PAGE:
Granite Mountain–for the birds?

Eva Hernandez

Staff Writer

If you want to climb at Prescott’s Granite Mountain, you must do so between July 16 and January 31. The protection of peregrine falcon breeding has been in effect annually for the last 17 years.

Granite Mountain and Thumb Butte both have closures posted February 1 of each year with maps and guidelines that park-goers must follow. The guidelines are posted to ensure that the peregrines have the time to successfully mate, produce eggs and care for their young in a peaceful environment. Peregrine falcons lay their eggs in small grooves in rocks. When disturbed, eggs can fall off their ledges.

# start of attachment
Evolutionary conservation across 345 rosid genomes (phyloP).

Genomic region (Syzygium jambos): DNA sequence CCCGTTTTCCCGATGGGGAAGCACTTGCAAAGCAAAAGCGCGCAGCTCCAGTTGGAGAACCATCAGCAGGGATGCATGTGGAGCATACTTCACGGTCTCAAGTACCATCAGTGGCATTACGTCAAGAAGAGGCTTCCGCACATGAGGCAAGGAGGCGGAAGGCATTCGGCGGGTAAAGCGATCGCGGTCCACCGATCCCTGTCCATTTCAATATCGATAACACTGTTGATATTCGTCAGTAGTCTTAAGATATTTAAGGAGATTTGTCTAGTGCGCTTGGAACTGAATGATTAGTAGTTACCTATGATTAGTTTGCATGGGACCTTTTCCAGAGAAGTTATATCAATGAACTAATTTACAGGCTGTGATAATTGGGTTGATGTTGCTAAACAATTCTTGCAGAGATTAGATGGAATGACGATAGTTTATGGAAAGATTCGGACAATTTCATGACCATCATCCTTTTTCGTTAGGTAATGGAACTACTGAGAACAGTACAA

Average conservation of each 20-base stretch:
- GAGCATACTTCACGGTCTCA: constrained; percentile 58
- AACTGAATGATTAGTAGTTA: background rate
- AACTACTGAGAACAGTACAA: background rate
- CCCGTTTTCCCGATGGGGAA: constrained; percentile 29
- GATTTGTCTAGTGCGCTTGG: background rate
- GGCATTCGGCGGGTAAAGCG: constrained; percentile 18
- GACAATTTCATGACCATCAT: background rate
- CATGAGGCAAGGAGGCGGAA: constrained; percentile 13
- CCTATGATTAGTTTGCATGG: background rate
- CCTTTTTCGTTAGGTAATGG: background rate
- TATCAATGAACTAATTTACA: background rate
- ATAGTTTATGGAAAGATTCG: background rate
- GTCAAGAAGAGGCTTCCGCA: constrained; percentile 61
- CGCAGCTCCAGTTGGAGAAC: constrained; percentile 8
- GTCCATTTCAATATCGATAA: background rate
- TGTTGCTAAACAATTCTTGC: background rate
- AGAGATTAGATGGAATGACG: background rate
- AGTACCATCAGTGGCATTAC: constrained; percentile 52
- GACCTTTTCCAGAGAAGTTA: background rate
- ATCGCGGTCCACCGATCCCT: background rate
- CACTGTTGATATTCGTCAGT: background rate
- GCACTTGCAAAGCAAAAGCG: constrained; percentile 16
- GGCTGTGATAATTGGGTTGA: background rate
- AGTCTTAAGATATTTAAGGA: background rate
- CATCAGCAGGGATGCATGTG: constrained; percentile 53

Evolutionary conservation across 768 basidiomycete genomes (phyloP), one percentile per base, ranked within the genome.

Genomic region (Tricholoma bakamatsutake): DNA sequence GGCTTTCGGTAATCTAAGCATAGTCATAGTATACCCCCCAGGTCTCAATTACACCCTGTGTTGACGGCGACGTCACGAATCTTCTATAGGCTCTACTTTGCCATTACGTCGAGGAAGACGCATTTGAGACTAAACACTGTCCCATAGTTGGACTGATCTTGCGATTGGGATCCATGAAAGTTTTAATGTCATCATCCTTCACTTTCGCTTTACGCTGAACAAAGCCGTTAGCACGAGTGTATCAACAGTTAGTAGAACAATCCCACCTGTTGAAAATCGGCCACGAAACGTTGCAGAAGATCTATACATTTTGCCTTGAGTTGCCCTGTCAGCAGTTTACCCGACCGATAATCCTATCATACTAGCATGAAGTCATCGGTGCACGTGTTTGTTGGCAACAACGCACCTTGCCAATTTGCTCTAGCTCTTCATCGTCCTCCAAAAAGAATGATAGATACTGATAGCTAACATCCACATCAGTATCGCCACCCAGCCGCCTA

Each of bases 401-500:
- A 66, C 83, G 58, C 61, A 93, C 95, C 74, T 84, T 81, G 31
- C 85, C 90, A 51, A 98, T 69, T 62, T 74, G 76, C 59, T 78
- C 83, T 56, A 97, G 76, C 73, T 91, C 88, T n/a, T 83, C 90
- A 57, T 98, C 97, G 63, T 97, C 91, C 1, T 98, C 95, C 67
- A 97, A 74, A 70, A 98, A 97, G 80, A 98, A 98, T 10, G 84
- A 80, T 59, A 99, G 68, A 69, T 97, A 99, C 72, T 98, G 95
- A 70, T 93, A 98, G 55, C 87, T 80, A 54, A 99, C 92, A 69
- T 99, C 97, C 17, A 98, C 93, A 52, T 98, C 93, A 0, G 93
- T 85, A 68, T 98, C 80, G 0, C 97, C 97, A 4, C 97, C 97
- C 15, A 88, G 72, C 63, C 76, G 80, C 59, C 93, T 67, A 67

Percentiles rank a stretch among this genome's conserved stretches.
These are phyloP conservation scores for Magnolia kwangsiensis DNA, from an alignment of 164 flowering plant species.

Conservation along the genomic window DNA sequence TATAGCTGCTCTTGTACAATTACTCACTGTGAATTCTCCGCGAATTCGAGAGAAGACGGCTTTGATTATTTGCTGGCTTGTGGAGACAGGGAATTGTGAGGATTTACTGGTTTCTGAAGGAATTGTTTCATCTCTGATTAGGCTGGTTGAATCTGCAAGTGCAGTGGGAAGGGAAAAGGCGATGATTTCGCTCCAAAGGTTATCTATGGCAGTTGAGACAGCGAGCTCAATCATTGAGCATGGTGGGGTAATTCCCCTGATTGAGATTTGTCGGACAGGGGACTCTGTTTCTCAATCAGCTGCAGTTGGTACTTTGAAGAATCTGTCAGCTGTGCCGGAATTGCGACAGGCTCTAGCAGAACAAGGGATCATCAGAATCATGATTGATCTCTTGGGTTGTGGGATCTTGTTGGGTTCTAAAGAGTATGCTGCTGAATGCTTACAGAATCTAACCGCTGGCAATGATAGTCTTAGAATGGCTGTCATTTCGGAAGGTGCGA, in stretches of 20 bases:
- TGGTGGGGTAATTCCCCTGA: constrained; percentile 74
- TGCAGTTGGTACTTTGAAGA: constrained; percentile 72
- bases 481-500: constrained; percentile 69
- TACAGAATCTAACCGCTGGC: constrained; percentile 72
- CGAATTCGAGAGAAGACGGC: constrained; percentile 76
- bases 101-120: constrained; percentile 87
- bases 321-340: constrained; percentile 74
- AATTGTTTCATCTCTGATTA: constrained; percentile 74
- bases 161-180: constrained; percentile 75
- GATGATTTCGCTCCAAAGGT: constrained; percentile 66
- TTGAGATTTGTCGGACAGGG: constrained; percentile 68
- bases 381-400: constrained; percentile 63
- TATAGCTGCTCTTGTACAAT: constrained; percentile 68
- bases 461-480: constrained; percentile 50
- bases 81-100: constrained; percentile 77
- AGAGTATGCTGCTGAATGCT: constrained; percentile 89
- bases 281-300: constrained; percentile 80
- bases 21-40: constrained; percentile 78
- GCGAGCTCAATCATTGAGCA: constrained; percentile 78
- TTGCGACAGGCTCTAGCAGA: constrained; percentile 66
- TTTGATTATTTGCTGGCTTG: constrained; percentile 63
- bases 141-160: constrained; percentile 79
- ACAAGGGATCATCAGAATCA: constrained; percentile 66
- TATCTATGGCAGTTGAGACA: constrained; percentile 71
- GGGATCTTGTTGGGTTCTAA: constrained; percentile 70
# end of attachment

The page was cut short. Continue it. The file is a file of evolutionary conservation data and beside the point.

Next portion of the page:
A primary local threat for these birds is recreational climbing, according to Noel Fletcher, the Wildlife Biologist for the Prescott National Forest.

Granite Mountain used to be closed for peregrines only in March. When Fletcher was hired by Prescott National Forest in 1995, however, she implemented the current closure dates.

“I am balancing what people want with what wildlife needs,” Fletcher said.

These sorts of closures are not limited to Granite Mountain. They are also in effect at Yosemite, Zion and Rocky Mountain National Parks.

Peregrine falcons became endangered due to the use of DDT. This common pesticide caused their egg shells to become thin, which then led to population decline. Since the ban of DDT, their population has recovered. They were removed from the endangered species list in 1999.

Fletcher is open to suggestions for alternate climbing locations, and she is willing to make this information available to the public. You can contact her at (928) 443-8020.

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